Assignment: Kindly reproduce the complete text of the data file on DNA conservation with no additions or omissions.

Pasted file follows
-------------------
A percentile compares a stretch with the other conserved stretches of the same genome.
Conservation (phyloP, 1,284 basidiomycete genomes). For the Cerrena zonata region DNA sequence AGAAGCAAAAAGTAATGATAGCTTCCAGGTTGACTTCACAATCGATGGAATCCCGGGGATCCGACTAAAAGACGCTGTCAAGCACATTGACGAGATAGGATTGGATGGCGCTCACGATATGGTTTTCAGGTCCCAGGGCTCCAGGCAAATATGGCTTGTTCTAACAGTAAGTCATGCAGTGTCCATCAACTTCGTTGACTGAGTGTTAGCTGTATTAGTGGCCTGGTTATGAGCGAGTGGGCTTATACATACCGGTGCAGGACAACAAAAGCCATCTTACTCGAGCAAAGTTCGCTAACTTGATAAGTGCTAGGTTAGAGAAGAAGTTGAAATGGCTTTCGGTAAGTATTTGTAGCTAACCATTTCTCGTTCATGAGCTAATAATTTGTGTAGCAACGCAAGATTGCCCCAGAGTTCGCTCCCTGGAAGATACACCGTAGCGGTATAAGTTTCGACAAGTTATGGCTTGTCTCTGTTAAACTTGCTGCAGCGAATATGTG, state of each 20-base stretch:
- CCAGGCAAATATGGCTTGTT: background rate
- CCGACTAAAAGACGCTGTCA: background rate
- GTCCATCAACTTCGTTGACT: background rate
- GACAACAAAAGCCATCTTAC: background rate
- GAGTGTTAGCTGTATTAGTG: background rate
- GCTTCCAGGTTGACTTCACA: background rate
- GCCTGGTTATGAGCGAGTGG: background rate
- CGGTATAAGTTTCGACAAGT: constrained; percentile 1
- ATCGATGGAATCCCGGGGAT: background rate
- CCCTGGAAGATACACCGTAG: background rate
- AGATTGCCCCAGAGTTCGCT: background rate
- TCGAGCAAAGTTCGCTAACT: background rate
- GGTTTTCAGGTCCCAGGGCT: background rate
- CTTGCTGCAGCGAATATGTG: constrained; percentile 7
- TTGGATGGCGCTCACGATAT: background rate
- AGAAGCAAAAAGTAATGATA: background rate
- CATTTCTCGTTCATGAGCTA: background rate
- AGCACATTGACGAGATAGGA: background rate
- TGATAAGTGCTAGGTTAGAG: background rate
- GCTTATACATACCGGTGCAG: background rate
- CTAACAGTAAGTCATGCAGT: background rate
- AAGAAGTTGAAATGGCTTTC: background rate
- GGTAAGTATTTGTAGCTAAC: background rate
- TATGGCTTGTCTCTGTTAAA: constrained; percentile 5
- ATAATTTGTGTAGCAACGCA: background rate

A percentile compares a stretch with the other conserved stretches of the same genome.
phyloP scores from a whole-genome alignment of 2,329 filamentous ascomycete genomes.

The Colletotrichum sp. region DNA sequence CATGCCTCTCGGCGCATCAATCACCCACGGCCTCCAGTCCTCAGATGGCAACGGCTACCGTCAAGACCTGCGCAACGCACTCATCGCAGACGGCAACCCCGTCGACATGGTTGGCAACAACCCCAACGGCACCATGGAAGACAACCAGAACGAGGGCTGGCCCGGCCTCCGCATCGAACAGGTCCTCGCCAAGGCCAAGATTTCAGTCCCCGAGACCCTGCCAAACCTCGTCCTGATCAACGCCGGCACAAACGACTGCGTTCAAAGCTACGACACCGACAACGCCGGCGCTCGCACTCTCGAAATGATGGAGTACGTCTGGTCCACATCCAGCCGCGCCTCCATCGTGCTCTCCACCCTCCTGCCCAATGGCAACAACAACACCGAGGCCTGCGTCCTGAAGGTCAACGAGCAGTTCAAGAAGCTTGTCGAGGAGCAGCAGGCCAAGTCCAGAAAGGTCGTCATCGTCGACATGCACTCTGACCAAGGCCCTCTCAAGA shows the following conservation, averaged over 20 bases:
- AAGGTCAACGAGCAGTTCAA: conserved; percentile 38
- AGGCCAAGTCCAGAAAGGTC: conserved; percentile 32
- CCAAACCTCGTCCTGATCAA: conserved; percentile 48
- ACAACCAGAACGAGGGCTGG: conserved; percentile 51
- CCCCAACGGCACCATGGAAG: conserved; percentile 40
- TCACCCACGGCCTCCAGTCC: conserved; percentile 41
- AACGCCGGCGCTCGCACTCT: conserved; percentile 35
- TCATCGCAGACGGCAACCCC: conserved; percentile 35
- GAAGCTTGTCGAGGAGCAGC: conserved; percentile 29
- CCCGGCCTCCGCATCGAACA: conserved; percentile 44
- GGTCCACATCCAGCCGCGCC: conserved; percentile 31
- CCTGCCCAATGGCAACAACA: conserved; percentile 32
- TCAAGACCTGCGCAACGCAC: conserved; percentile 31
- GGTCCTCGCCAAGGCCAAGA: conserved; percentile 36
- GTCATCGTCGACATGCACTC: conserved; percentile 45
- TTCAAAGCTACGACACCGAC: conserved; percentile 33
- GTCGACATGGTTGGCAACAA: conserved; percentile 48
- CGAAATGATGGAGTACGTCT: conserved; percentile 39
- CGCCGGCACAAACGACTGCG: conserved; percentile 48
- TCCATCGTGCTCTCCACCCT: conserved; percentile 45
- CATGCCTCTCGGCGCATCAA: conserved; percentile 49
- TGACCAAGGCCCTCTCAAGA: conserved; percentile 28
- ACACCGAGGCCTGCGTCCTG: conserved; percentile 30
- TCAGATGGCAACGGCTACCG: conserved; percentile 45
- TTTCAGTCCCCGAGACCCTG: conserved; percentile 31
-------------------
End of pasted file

A percentile compares a stretch with the other conserved stretches of the same genome.
Conservation (phyloP, 1,284 basidiomycete genomes). For the Cerrena zonata region DNA sequence AGAAGCAAAAAGTAATGATAGCTTCCAGGTTGACTTCACAATCGATGGAATCCCGGGGATCCGACTAAAAGACGCTGTCAAGCACATTGACGAGATAGGATTGGATGGCGCTCACGATATGGTTTTCAGGTCCCAGGGCTCCAGGCAAATATGGCTTGTTCTAACAGTAAGTCATGCAGTGTCCATCAACTTCGTTGACTGAGTGTTAGCTGTATTAGTGGCCTGGTTATGAGCGAGTGGGCTTATACATACCGGTGCAGGACAACAAAAGCCATCTTACTCGAGCAAAGTTCGCTAACTTGATAAGTGCTAGGTTAGAGAAGAAGTTGAAATGGCTTTCGGTAAGTATTTGTAGCTAACCATTTCTCGTTCATGAGCTAATAATTTGTGTAGCAACGCAAGATTGCCCCAGAGTTCGCTCCCTGGAAGATACACCGTAGCGGTATAAGTTTCGACAAGTTATGGCTTGTCTCTGTTAAACTTGCTGCAGCGAATATGTG, state of each 20-base stretch:
- CCAGGCAAATATGGCTTGTT: background rate
- CCGACTAAAAGACGCTGTCA: background rate
- GTCCATCAACTTCGTTGACT: background rate
- GACAACAAAAGCCATCTTAC: background rate
- GAGTGTTAGCTGTATTAGTG: background rate
- GCTTCCAGGTTGACTTCACA: background rate
- GCCTGGTTATGAGCGAGTGG: background rate
- CGGTATAAGTTTCGACAAGT: constrained; percentile 1
- ATCGATGGAATCCCGGGGAT: background rate
- CCCTGGAAGATACACCGTAG: background rate
- AGATTGCCCCAGAGTTCGCT: background rate
- TCGAGCAAAGTTCGCTAACT: background rate
- GGTTTTCAGGTCCCAGGGCT: background rate
- CTTGCTGCAGCGAATATGTG: constrained; percentile 7
- TTGGATGGCGCTCACGATAT: background rate
- AGAAGCAAAAAGTAATGATA: background rate
- CATTTCTCGTTCATGAGCTA: background rate
- AGCACATTGACGAGATAGGA: background rate
- TGATAAGTGCTAGGTTAGAG: background rate
- GCTTATACATACCGGTGCAG: background rate
- CTAACAGTAAGTCATGCAGT: background rate
- AAGAAGTTGAAATGGCTTTC: background rate
- GGTAAGTATTTGTAGCTAAC: background rate
- TATGGCTTGTCTCTGTTAAA: constrained; percentile 5
- ATAATTTGTGTAGCAACGCA: background rate

A percentile compares a stretch with the other conserved stretches of the same genome.
phyloP scores from a whole-genome alignment of 2,329 filamentous ascomycete genomes.

The Colletotrichum sp. region DNA sequence CATGCCTCTCGGCGCATCAATCACCCACGGCCTCCAGTCCTCAGATGGCAACGGCTACCGTCAAGACCTGCGCAACGCACTCATCGCAGACGGCAACCCCGTCGACATGGTTGGCAACAACCCCAACGGCACCATGGAAGACAACCAGAACGAGGGCTGGCCCGGCCTCCGCATCGAACAGGTCCTCGCCAAGGCCAAGATTTCAGTCCCCGAGACCCTGCCAAACCTCGTCCTGATCAACGCCGGCACAAACGACTGCGTTCAAAGCTACGACACCGACAACGCCGGCGCTCGCACTCTCGAAATGATGGAGTACGTCTGGTCCACATCCAGCCGCGCCTCCATCGTGCTCTCCACCCTCCTGCCCAATGGCAACAACAACACCGAGGCCTGCGTCCTGAAGGTCAACGAGCAGTTCAAGAAGCTTGTCGAGGAGCAGCAGGCCAAGTCCAGAAAGGTCGTCATCGTCGACATGCACTCTGACCAAGGCCCTCTCAAGA shows the following conservation, averaged over 20 bases:
- AAGGTCAACGAGCAGTTCAA: conserved; percentile 38
- AGGCCAAGTCCAGAAAGGTC: conserved; percentile 32
- CCAAACCTCGTCCTGATCAA: conserved; percentile 48
- ACAACCAGAACGAGGGCTGG: conserved; percentile 51
- CCCCAACGGCACCATGGAAG: conserved; percentile 40
- TCACCCACGGCCTCCAGTCC: conserved; percentile 41
- AACGCCGGCGCTCGCACTCT: conserved; percentile 35
- TCATCGCAGACGGCAACCCC: conserved; percentile 35
- GAAGCTTGTCGAGGAGCAGC: conserved; percentile 29
- CCCGGCCTCCGCATCGAACA: conserved; percentile 44
- GGTCCACATCCAGCCGCGCC: conserved; percentile 31
- CCTGCCCAATGGCAACAACA: conserved; percentile 32
- TCAAGACCTGCGCAACGCAC: conserved; percentile 31
- GGTCCTCGCCAAGGCCAAGA: conserved; percentile 36
- GTCATCGTCGACATGCACTC: conserved; percentile 45
- TTCAAAGCTACGACACCGAC: conserved; percentile 33
- GTCGACATGGTTGGCAACAA: conserved; percentile 48
- CGAAATGATGGAGTACGTCT: conserved; percentile 39
- CGCCGGCACAAACGACTGCG: conserved; percentile 48
- TCCATCGTGCTCTCCACCCT: conserved; percentile 45
- CATGCCTCTCGGCGCATCAA: conserved; percentile 49
- TGACCAAGGCCCTCTCAAGA: conserved; percentile 28
- ACACCGAGGCCTGCGTCCTG: conserved; percentile 30
- TCAGATGGCAACGGCTACCG: conserved; percentile 45
- TTTCAGTCCCCGAGACCCTG: conserved; percentile 31